Because business is a complex, dynamic, human interaction, it comes with an inherent element of friction.
- Misunderstandings can cause friction. What you thought you communicated was not what your client heard. The difference between what was said and what was heard can cause friction. Your client believes they heard something that hasn’t come true. You believe you communicated clearly. Friction.
- Competing needs are source of friction. The fact that you need your dream client to invest more in the outcome they want is in stark contrast to what your prospect wants to spend to achieve that outcome. There is no way for both of you to get exactly what you want. This is another form of conflict or friction.
- When things go wrong, it is easy for emotions to run hot. The stress of struggling or failing to generate results can cause people to say things that are hurtful to others, even if they don’t mean to, and even if they later regret it. Stress is a source of friction.
To succeed in business and in sales, you have to understand and accept that a certain amount of friction comes with the territory. The more comfortable you are with the conflict that occurs in the normal course of business, the more successful you will be. The more uncomfortable you are with friction, the more you may struggle.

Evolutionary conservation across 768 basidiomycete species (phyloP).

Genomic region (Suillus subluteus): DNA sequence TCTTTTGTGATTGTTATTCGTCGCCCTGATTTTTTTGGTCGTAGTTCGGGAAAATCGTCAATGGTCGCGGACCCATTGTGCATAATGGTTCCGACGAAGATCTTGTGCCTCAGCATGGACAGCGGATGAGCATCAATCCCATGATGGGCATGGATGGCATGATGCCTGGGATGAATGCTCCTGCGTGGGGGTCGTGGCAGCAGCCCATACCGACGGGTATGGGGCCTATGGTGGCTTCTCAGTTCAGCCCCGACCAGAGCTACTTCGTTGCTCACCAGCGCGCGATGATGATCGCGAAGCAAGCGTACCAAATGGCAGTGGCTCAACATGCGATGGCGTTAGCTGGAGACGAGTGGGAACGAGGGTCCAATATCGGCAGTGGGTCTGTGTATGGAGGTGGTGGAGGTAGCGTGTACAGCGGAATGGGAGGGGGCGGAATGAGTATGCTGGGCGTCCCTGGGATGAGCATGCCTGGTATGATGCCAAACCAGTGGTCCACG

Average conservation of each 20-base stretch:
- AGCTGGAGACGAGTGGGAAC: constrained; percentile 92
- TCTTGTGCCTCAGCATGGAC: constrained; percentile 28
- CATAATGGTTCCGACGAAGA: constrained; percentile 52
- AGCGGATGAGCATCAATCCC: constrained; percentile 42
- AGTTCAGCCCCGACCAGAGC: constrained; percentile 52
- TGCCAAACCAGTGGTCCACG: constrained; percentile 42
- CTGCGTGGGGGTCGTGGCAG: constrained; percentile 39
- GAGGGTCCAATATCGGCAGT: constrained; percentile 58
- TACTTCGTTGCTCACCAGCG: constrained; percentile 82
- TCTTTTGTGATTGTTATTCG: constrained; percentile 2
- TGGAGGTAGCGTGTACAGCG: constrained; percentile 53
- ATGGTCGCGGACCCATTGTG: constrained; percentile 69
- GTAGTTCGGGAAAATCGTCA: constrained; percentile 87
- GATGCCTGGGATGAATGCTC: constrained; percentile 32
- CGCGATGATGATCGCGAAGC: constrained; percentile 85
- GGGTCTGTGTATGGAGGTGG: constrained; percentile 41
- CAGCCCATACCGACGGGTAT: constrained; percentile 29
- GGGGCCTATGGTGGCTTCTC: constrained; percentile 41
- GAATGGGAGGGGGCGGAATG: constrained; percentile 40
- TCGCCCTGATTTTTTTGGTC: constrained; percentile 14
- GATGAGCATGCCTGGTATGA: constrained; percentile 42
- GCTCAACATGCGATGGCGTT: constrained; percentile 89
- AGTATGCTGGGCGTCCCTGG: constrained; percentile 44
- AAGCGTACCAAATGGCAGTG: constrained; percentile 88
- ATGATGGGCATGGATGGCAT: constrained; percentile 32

The fact that friction exists, that there is an element of conflict in business and in sales, does not mean that you have to be the source of the friction or accept that there is nothing you can to do to reduce the friction. Not only can you successfully navigate and reduce friction by exercising emotional intelligence, practicing patience, using the power of persuasion, and winning hearts and minds by indefatigably pursuing a third way (not your way, not my way, our way).
Friction is inevitable. Your response to friction is within your control. You can increase the friction by responding from a place of fear and the belief that others have bad intentions. Or you can respond from a centered place of empowerment, believing that you are resourceful enough to find a third way—and to sell it to others.
Share this post with your network
Filed under: Accountability